Monday, April 08, 2013

Yes - Close to the Edge (1972)

Jon Anderson's mystical lyrics aside, Close to the Edge (#4 UK and #3 in the USA) ranks with The Yes Album as one of the enduring prog-rock quintet's two very best works. It's a masterpiece from start to finish.

Everyone in the band was in top form on the more than eighteen minute long title track. Anderson's tenor vocals were brilliant even if the meaning of his lyrics remained indecipherable. The songwriter's voice never quite reached those soaring, spectacular heights again. The interplay between Chris Squire's bass, which is front and center, Bill Bruford's drums, and Steve Howe's guitar is astounding, but the star of the show was the phenomenal keyboard genius, Rick Wakeman. His perfect, hard rocking solo three quarters of the way through the track is clean, unpretentious, and menacing all at the same time and it came not long after the virtuoso gave us some majestic church organ sounds that grew out of the quiet mid-section of the piece.

Side two began with "And You and I." The duet between Howe's airy (for a Yes song anyway) acoustic, 12-string guitar featuring Wakeman playing some very melodic Moog over top of it during the song's first minute and a half (before Anderson's vocals begin) help to make it possibly the most gorgeous Yes song ever. The work here from the band's two newest members is one of their outstanding instrumental moments.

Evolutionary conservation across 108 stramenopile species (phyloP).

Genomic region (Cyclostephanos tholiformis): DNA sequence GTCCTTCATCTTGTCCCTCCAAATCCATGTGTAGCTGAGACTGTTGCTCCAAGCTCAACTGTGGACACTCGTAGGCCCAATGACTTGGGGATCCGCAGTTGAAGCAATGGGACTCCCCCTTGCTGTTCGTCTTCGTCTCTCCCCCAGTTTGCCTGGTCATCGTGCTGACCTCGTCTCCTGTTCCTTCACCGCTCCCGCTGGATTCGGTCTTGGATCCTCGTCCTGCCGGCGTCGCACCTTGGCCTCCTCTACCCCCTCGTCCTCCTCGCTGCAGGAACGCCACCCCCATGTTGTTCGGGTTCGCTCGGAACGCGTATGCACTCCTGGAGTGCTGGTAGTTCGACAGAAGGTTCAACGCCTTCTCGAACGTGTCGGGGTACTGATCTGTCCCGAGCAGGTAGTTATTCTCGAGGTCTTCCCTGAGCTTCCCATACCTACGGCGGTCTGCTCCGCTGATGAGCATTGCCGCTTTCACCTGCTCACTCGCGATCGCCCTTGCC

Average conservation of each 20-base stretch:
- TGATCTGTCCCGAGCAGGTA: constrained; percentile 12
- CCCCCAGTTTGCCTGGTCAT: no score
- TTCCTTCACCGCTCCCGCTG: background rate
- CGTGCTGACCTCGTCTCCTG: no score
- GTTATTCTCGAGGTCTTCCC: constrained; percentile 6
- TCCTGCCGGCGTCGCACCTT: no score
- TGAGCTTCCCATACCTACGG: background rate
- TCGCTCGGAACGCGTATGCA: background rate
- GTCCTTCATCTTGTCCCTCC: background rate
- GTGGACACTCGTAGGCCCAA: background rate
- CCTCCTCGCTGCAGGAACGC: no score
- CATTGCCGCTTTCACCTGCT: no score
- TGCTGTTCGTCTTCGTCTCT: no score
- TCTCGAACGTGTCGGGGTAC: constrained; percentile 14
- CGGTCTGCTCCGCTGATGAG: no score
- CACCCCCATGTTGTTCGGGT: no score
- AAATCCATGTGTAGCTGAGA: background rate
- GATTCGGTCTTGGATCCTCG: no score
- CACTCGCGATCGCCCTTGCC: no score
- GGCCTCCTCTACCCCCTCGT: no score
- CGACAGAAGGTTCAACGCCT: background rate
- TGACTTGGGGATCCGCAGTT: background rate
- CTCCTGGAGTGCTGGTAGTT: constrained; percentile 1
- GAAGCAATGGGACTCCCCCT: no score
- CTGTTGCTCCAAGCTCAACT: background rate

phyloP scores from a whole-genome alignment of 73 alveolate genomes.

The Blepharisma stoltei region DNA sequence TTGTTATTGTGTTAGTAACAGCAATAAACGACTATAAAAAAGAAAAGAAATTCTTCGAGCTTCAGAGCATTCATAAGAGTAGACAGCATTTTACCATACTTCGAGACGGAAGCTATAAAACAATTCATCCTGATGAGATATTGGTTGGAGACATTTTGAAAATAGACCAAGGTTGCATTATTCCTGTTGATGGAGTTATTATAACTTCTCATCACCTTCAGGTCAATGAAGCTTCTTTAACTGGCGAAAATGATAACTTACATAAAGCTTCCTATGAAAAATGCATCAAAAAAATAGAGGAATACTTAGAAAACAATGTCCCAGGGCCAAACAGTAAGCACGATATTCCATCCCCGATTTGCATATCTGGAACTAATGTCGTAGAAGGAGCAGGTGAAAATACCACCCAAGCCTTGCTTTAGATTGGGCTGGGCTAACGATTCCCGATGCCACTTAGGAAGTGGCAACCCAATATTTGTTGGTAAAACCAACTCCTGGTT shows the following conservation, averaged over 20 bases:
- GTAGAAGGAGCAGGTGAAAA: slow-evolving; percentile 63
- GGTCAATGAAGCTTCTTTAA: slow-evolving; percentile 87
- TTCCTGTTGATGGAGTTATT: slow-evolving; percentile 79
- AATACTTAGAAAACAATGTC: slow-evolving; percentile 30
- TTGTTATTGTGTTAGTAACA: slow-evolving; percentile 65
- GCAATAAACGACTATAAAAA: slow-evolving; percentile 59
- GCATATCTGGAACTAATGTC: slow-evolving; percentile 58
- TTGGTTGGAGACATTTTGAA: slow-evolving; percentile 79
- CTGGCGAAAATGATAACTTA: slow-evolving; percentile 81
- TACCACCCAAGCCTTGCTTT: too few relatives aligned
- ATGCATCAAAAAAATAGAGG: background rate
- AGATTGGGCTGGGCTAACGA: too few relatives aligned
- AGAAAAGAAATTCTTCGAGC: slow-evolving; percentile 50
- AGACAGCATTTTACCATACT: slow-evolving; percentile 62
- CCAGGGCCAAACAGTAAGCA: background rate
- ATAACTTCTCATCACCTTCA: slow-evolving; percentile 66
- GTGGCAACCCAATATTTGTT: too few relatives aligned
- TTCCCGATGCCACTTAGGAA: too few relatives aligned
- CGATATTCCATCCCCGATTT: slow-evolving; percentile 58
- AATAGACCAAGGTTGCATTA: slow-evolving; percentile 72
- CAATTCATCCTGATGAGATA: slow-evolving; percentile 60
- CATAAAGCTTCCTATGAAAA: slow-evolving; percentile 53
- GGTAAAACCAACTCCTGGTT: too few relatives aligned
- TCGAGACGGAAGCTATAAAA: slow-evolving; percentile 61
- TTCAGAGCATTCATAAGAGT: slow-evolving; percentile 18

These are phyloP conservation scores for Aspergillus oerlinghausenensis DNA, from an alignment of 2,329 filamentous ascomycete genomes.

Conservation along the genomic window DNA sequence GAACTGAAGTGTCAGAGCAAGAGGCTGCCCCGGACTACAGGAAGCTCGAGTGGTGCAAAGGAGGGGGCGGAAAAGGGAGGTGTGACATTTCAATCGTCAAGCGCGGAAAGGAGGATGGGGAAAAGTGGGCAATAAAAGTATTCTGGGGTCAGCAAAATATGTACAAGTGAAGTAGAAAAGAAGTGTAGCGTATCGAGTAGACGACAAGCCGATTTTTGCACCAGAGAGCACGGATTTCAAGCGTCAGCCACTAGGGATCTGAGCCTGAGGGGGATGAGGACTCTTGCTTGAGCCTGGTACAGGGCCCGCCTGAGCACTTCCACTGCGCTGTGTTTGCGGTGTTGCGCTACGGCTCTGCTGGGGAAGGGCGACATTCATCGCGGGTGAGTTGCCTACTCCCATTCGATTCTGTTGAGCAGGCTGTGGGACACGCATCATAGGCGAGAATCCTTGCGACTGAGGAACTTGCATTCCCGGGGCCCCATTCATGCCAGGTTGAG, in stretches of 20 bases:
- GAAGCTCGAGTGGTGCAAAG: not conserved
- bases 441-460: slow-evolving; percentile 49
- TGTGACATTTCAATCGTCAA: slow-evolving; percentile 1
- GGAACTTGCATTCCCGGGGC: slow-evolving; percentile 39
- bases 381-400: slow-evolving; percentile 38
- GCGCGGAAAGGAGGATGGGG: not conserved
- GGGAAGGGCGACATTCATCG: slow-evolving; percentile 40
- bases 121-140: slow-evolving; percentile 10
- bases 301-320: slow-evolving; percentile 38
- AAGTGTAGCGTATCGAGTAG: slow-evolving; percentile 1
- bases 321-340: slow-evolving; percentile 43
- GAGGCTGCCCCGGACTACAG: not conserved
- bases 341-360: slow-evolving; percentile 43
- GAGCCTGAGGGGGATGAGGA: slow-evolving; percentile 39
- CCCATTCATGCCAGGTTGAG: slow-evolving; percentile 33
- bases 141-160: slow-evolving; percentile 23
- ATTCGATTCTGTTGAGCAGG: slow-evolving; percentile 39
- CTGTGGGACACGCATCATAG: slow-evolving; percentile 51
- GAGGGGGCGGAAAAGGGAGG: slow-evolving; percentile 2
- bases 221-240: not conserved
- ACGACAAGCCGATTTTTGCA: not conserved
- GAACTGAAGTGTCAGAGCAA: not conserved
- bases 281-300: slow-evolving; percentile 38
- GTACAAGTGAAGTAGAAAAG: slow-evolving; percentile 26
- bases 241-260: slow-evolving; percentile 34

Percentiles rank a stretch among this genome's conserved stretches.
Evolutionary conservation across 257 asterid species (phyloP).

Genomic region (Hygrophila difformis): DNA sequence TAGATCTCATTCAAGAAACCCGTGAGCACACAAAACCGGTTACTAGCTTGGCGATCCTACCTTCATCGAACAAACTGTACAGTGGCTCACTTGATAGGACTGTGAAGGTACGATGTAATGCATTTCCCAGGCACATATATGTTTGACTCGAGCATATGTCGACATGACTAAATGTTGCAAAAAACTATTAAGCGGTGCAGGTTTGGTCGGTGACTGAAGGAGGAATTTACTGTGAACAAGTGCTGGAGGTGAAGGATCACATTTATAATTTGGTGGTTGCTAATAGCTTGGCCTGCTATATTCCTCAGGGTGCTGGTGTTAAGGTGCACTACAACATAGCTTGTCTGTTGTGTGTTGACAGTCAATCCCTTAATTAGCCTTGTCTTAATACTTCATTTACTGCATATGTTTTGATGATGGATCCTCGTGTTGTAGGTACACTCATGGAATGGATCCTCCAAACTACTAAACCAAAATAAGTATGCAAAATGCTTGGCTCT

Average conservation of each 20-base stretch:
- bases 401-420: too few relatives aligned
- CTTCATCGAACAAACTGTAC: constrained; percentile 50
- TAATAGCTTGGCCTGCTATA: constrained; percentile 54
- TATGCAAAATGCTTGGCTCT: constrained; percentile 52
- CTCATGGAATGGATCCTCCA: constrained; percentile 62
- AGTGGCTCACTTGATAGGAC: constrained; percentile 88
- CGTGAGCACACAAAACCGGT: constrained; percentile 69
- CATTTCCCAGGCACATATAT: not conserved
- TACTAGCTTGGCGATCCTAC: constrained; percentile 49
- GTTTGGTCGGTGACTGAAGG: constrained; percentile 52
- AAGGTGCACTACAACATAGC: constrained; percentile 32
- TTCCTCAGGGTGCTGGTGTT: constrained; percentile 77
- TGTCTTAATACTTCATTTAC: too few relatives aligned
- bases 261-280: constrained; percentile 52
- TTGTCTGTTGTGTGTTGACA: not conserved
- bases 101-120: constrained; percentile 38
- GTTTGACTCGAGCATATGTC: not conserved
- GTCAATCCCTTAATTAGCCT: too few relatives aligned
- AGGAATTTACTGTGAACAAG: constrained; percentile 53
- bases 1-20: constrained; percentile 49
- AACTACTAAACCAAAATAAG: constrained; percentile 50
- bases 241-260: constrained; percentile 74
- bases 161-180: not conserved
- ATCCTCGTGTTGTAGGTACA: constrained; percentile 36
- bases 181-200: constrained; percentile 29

The song's mid-section, "Eclipse," was released as a single in America and only went to #42 on the Billboard Hot 100. Perhaps that's because Yes never learned that 45 RPM versions of their seemingly never ending, sidelong epics were always lacking emotion when truncated for top 40 radio. They always sounded edited.

At 8:55, "Siberian Khatru" is the shortest of the three tracks on the LP and is the weak sister of the set despite it being the most straightforward song. If the album's closing epic was showcased on another album it would be one of the better songs on it. However, since it had the bad luck of landing here it often gets short shrift. Howe is the obvious star. He played some of the most inventive, original stuff ever to grace a prog-rock song.

Close to the Edge is indeed overblown and despite its intricacies and artiness it's a loud, rocking disc. It's not only one of the greatest albums of the 70s it's one of the best rock LPs of all time. If you're a prog lover Close to the Edge offers everything that endears you to the sub-genre. Unfortunately, if you're not a fan you can also use this record as proof of rock's early 70s excesses.

Bruford left after the album was completed and was replaced by Alan White on the accompanying tour. Wakeman followed suit after the subsequent release, Tales of Topographic Oceans. The band's constant revolving door of personnel and changing public tastes would take its toll, and while Yes still had some great moments after Edge, they were never as consistent again.

1 comment:

  1. The author would have done better to stay on the track he established with his short and declarative second sentence, "It's a masterpiece from start to finish." That set's the tone. So why not gush about the album and the band, intelligently, from there? Make supportive statments with no apologies, for none are nessesary. You see, that second sentence is correct. The album, "Close To The Edge," by YES, is a Masterpiece. Blessing to have seen the show, Sept 22, 1972, Chicago, Il. joejoeswim